Closing the Year with a Bong -- er -- Bang

I see by the old calendar on the wall that this is almost certainly my last posting of 2007, and I'm happy to leave the old year on a positive note. Gregg Araki is not a filmmaker known for his keen sense of humor, so the idea of a slapstick comedy directed by the auteur of Mysterious Skin sounds less than appealing. However, his newest film, Smiley Face, which is currently playing at the IFC Center in Manhattan, is a giddy stoner frolic, equal parts Preston Sturges and Cheech and Chong. The film powered by a delightfully vacant performance by Anna Faris as Jane F, a stoner actress who manages to devour an entire platter of marjuana cupcakes that her ominous apartment mate (Danny Masterson) has baked for a sci-fi convention he is hosting. She also manages to get in dutch with her dealer (an amusingly detached Adam Brody in dreads), her agent, a casting director, a Marxist professor and what appears to be half the LAPD.

Smiley Face is a fairly entertaining example of a subgenre of comedy that Sturges, among others, raised to a sort of demented perfection, the tale of a single day of cumulative catastrophe. It's not hard to think of examples: Hawks's Bringing Up Baby and Monkey Business leap to mind immediately, as well as numerous Sturges films, particularly Christmas in July and Mad Wednesday. All a filmmaker has to do to make one of these work is to find the perfect Rube Goldberg snowballing logic of disaster and start the machine rolling. Araki and screenwriter Dylan Haggerty have the advantage of a ready-made story illogic, since Jane's reactions to reality are inevitably a bit left-handed. It would be very easy, under the circumstances, for them to allow the film to be washed away on a euphoric cloud of dope smoke, casting anything resembling plot to the four winds, but they are too smart to fall into that trap.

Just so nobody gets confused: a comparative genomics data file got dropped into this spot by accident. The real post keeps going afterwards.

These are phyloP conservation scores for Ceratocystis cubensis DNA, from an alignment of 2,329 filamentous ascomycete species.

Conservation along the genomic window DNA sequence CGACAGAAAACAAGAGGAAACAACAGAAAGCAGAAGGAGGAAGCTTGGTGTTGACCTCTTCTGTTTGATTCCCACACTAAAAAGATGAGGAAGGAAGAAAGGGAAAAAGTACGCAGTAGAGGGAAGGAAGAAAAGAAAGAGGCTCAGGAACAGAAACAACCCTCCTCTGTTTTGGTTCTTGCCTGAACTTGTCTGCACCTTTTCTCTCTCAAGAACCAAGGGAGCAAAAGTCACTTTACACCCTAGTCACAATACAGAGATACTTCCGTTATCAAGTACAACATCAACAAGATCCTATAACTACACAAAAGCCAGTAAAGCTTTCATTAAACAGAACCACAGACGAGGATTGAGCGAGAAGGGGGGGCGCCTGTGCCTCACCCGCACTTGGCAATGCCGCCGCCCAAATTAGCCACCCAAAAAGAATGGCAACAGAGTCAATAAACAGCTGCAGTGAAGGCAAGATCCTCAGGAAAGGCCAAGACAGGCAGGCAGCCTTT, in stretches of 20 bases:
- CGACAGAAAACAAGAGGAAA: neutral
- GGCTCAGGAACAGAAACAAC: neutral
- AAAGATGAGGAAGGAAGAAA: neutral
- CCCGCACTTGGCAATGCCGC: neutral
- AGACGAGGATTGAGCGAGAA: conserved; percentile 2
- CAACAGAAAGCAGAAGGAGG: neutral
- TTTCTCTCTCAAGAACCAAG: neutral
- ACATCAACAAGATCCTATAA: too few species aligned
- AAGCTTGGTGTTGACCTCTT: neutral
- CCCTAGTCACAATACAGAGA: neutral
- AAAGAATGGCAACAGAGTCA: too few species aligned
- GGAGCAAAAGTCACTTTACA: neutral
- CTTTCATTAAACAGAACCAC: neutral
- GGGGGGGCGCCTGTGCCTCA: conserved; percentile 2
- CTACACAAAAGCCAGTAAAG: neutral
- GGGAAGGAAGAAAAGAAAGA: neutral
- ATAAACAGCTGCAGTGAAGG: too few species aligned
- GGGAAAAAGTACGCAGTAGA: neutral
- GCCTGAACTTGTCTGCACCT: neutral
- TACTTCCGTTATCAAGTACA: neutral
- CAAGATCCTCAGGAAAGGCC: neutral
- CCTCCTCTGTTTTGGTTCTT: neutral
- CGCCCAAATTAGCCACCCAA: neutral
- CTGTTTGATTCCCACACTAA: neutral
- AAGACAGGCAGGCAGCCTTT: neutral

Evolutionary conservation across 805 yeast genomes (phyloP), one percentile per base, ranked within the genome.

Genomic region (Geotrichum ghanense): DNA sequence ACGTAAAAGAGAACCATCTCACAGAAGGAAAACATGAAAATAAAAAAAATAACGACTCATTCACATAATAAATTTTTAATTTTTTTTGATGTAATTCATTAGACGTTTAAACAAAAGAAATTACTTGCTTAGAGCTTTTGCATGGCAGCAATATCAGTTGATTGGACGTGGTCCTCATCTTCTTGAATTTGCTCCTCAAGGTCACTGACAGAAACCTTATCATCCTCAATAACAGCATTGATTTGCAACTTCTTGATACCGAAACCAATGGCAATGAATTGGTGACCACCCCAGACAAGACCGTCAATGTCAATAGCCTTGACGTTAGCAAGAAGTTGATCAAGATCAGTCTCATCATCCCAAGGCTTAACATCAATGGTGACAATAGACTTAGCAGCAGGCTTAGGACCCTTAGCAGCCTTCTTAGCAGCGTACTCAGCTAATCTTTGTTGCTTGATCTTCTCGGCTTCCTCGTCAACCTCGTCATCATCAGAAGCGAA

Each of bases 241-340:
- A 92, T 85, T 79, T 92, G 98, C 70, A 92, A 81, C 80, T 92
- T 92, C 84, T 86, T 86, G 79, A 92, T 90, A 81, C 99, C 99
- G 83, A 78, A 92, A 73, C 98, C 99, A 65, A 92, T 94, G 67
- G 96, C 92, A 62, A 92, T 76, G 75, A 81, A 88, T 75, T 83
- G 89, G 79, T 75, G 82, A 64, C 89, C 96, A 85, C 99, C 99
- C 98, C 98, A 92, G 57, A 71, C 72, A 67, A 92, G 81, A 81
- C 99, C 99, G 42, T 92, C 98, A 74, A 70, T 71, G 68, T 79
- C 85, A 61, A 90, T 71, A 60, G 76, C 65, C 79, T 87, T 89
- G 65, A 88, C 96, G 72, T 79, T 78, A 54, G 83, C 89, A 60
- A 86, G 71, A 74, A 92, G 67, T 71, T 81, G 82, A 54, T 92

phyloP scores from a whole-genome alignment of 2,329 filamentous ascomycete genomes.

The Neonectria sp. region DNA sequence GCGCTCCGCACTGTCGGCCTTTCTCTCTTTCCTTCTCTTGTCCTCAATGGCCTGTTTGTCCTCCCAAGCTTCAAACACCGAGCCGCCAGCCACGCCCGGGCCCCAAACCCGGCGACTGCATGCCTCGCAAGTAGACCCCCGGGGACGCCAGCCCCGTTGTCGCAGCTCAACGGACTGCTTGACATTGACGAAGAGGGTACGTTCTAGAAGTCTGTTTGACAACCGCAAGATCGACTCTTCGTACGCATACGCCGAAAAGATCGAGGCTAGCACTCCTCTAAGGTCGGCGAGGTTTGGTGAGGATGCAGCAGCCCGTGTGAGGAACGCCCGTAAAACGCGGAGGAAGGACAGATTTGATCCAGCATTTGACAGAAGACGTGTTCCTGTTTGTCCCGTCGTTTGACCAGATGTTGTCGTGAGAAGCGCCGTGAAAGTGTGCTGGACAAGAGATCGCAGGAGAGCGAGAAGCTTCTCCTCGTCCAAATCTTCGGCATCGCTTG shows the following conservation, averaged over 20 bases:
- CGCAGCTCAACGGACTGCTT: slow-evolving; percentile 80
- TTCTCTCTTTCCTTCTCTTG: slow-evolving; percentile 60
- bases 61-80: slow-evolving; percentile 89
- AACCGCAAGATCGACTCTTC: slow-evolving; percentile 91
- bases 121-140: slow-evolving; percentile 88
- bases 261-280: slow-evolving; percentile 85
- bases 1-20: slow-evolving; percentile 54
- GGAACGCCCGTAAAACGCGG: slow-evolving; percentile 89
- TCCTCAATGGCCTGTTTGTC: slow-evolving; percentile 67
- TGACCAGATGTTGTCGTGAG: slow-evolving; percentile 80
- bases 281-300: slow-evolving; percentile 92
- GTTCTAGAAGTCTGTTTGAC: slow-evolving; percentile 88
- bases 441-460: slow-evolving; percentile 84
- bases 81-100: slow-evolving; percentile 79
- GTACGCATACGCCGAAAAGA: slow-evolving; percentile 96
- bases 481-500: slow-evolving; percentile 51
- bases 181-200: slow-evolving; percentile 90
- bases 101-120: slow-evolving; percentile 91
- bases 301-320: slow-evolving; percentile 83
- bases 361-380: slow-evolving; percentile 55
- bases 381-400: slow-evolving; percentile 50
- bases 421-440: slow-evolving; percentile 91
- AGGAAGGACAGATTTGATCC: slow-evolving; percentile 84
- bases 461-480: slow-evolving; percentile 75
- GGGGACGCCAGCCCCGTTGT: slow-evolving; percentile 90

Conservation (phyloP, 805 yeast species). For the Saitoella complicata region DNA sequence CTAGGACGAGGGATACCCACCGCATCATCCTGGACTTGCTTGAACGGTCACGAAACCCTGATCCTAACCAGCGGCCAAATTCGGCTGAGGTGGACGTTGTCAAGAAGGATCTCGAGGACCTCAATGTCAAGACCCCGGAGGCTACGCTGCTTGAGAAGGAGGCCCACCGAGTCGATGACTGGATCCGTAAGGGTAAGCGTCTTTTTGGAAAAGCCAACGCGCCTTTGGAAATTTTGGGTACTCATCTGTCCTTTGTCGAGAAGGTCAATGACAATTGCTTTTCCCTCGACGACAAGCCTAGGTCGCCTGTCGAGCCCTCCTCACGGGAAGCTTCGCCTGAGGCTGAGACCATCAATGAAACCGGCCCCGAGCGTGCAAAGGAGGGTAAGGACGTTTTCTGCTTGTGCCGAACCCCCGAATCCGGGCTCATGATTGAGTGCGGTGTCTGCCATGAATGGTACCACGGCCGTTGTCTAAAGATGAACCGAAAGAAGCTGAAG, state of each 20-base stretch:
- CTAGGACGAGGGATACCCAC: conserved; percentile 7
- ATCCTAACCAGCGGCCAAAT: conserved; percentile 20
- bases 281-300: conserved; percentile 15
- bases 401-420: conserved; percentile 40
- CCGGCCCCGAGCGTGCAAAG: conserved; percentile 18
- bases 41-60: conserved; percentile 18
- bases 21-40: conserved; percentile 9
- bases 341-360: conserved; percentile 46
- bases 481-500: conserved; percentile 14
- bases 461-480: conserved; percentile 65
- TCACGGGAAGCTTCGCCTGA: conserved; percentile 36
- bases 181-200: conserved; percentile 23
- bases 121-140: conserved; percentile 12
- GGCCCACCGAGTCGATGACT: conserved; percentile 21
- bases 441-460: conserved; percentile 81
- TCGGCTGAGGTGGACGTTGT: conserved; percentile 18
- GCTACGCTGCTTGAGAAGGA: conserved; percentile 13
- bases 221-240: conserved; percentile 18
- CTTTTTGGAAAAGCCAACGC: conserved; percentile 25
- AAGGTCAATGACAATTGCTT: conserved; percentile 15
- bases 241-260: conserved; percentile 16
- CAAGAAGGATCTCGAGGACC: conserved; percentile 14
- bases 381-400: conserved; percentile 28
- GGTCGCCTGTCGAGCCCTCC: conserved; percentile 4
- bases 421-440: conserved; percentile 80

The film is aided immeasurably by Faris's performance. She's like something out of a Tex Avery cartoon come to life, her eyes swiveling wildly, periodically bugging out of her head, her chin seemingly receding into her neck as she desperately tries to parse the grammar of a drugged-0ut reality. Araki accompanies her with a crazy day-glo palette, alternating with the drab colors of reality. The final shots are a perfect melding of the two, balancing orange jumpsuits against the muddy earth of suburban California. The result is an engaging, frequently very funny comedy of escalating errors, a very pleasant way to end the calendar year.

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